What if you could eradicate slow days and attract more customers, all at the same time? The good news is, you can.
Corporate happy hours, bridal events and large birthday parties take place in restaurants like yours every day. The best part is you already have everything you need to rent your space for these types of celebrations.
“Restaurants have a certain number of seats and a certain number of fixed costs. So when those seats are empty, it’s not a good thing for the business,” said Nicholas Miller, CEO of Gather, an event tech startup. “Events offer a way to spin up another revenue line and bring folks in in a different way.”
Revenue from private events has the potential to be more profitable than a typical two-top or four-top, Miller said.
“Profits are usually higher because you can plan your food costs ahead of time, the ticket size is typically larger, and there’s usually more spent on beer, wine and liquor at events,” he said.
Beyond profits, operators offering event space also enjoy welcoming new faces into their establishments.
“Your biggest benefit to offering event space is getting new guests in the door,” said Kevin Alsobrook, general manager of Westroot Tavern in San Diego. “In any group, 25 percent of them have never been in your building. So to get someone in your building, get your product in their mouth and show them what you can do, to me is one of the biggest benefits.”
Another benefit: Relationships that can last a lifetime.
“They start with the wedding and then they end up booking their children’s birthday parties, baby and bridal showers, dinners, etc.,” said Thierry Carrier, general manager and director of operations at Avenue in Long Branch, N.J. “It’s really a lifetime of events.”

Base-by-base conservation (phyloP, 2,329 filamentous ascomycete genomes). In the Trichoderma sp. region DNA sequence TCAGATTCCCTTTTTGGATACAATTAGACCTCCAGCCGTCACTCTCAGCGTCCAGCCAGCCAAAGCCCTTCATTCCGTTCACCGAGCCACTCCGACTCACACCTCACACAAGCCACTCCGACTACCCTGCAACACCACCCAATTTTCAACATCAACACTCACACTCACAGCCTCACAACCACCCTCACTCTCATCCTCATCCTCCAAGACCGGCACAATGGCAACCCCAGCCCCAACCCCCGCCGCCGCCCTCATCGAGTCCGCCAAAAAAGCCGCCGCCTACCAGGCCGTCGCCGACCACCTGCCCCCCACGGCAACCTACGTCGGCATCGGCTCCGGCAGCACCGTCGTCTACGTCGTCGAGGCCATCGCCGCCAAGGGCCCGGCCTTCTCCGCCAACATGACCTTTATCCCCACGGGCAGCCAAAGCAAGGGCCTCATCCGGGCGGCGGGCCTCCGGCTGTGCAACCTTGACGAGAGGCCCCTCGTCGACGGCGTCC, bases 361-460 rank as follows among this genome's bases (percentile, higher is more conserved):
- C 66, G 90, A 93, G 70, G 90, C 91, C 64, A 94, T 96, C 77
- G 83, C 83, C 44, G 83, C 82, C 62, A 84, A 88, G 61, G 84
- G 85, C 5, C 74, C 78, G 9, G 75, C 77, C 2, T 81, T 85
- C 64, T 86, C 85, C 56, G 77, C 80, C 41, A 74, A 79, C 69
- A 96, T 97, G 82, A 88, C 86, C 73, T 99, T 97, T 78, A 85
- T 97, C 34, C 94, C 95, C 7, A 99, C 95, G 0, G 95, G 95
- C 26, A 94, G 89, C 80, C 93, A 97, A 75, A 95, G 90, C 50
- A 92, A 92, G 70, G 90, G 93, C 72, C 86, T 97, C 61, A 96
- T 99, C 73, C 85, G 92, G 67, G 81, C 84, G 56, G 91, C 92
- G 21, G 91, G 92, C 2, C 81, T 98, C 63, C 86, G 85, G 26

Explore your options
When considering your restaurant for events, take a look at the overall layout of your space. Where can guests gather for private or semi-private gatherings? Bars, rooftops, patios and separate rooms are great places to start.
Westroot Tavern is a popular choice for birthday parties and office happy hours, according to Alsobrook, who said there are several event space options, including a back bar, patio and even the entire restaurant.
“You want guests to have a feeling of seclusion, but also a spot where you can provide them with great service,” Alsobrook said. “Most people are fine with semi-private areas unless they’re giving a presentation that has sensitive material.”
Alizabeth Weisberg is the sales and events manager at Ocean Prime in Beverly Hills, Calif., which offers seven event spaces that can seat 10 to 300 people.
“Our guests are evolving to more of experience seekers, so you can sell your events in main dining or bar spaces,” Weisberg said. “Utilize a bar for a great cocktail party or a seated dinner. Make an outdoor area for drinks and appetizers, or a birthday party with a dance floor. We have had parties on the terrace for a small 25-person birthday event with many different buffet points, as well as seated dinners for 120 people.”
Accommodating weddings could also open more opportunities.
“On our outside deck, with a swimming pool that overlooks the ocean, we’re able to book weddings between when the beach club closes around 4 p.m. and when the nightclub opens,” said Carrier of Avenue, who added that the establishment averages three weddings per week from April through October. “If the client wants a daytime beach wedding, we just close the beach club early.”
At Delmonico Steakhouse in Las Vegas, by chef Emeril Lagasse, 650 to 700 events are held each year, according to Elizabeth Conn, senior group sales and special events manager for Emeril's Homebase. The space can be configured to accommodate 15 to 500 people for social gatherings and corporate events, she said.